2. Joan of Arc, January–March 1431. Inspired by visions that she believed were divine instructions, Joan of Arc led an army that placed Charles VII on the throne of France. When John of Lancaster, the first Duke of Bedford and regent for Henry VI of England, captured Joan at Compi├Ęgne, he put her on trial for heresy. Kings ruled by divine right; Joan's visions had to be blasphemous, in order to discredit Charles VII's claim to the throne of France. Wearing men's clothing was an additional heresy. The clergy who examined Joan were men of the world, and were either in Bedford's service or serving under compulsion. Even so, the record had to be falsified and Joan forced back into men's clothing in order to get enough evidence to execute her for heresy. She was burned at the stake on May 30, 1431, and her remains crushed and scattered into the Seine to keep people from taking relics. Twenty-four years later, her mother won a retrial that cleared Joan's name, established her as a martyr, and laid the ground for her eventual canonization in 1920.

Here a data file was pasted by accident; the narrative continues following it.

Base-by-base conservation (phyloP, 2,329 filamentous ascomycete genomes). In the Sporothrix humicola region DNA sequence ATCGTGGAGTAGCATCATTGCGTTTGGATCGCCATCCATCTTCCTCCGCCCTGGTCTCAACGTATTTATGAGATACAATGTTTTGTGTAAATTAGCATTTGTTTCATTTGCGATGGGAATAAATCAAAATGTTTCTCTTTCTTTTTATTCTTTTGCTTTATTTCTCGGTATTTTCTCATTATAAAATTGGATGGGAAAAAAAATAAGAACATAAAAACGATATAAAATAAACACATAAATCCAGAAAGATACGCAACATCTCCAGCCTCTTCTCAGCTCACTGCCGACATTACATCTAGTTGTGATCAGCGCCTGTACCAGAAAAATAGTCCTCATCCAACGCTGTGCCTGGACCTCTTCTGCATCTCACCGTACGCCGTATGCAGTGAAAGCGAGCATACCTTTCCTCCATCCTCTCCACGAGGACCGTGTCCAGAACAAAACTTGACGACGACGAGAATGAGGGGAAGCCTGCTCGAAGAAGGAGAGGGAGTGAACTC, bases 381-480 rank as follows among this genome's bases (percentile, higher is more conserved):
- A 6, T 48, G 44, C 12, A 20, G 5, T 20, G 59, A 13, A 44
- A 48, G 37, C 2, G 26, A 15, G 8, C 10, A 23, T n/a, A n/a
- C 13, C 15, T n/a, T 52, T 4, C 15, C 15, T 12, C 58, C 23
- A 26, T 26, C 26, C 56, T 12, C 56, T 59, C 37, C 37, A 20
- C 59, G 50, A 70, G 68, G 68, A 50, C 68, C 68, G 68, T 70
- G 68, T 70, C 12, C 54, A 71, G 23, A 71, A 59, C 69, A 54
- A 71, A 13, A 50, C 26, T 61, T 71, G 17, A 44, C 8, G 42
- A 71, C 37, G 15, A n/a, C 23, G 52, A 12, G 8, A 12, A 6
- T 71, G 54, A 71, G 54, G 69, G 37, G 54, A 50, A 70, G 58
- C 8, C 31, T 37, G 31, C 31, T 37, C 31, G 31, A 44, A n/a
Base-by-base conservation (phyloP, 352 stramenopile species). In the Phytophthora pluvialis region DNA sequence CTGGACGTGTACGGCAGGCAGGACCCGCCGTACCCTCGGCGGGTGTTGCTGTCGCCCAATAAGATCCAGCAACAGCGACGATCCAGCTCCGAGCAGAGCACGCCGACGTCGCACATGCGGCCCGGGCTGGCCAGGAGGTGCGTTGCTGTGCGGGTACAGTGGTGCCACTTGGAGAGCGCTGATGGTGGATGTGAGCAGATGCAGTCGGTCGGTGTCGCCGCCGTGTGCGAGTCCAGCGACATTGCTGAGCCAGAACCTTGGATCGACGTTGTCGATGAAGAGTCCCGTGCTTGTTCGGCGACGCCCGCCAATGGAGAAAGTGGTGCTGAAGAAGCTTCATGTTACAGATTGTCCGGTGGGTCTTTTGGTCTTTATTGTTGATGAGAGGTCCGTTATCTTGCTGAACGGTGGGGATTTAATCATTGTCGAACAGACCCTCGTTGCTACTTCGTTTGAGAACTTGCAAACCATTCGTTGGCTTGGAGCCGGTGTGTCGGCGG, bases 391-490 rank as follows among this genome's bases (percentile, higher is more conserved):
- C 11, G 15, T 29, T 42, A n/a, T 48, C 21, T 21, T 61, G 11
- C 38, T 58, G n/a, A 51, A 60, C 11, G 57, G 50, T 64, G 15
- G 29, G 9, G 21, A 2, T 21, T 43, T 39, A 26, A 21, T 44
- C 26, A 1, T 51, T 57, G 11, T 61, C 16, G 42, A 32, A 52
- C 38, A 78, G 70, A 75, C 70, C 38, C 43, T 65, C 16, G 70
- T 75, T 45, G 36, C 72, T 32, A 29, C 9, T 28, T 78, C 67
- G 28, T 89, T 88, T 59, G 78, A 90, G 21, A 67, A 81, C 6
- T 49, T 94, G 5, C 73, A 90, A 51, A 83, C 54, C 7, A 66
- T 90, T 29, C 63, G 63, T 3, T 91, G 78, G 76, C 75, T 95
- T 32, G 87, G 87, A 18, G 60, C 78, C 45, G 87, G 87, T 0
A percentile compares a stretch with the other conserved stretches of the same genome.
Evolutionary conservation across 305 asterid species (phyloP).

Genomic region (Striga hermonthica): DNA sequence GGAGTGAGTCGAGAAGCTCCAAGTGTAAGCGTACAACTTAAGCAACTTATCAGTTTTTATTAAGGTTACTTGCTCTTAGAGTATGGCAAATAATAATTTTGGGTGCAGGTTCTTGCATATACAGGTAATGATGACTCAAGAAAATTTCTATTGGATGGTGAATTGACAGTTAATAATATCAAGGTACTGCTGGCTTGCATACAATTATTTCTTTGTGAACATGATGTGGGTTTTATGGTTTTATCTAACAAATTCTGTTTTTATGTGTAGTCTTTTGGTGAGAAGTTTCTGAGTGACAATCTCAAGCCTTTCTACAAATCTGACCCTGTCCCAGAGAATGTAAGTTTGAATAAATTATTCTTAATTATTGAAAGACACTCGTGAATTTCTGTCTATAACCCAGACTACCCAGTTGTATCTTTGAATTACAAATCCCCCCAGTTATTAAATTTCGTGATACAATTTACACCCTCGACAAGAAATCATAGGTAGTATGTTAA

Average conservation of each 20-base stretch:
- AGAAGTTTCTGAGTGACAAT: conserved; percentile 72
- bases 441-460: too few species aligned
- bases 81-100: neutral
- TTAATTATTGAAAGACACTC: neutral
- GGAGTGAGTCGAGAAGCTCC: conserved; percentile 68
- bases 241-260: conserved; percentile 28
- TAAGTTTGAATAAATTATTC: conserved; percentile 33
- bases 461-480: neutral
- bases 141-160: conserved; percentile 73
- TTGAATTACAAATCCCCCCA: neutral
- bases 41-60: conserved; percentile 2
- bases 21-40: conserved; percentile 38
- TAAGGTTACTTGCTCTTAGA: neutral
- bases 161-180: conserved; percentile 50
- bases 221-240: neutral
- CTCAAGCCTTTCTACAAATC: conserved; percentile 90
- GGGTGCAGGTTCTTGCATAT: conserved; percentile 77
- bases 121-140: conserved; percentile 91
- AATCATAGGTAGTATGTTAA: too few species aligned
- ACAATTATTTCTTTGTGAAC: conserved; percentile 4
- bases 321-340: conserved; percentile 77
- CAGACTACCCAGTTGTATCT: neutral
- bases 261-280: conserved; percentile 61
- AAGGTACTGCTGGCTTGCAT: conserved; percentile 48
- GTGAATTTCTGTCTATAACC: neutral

3. Giordano Bruno, 1599–1600. Giordano Bruno has the distinction of being the last person burned at the stake for heresy by the Catholic Church. I'd like to read a biography; he seems to have had a real talent for making enemies. He was a Dominican priest who was first accused of heresy at the age of 28, for criticizing Church doctrine in public. He left the order, fled to Switzerland and became a Calvinist, but they excommunicated him within a year. From there he went to France and then to England, where he joined the court of Queen Elizabeth I and became friends with Sir Philip Sidney. By 1585, however, he was back in France, and petitioning to be taken back into the Catholic Church. They refused, as he would not agree to rejoin the Dominicans. Instead he went to Germany, where he became a Lutheran, but they too excommunicated him. By 1591 -- he was 43 -- he was back in Italy, and was denounced to the Inquisition. Although he abjured the heresies he was accused of, he was condemned for writings in which he asserted, among other things, that Christ was not God, but merely a skillful magician; that even Satan could be saved; and that the Holy Spirit was a sort of pantheistic deity that was essentially the soul of the earth.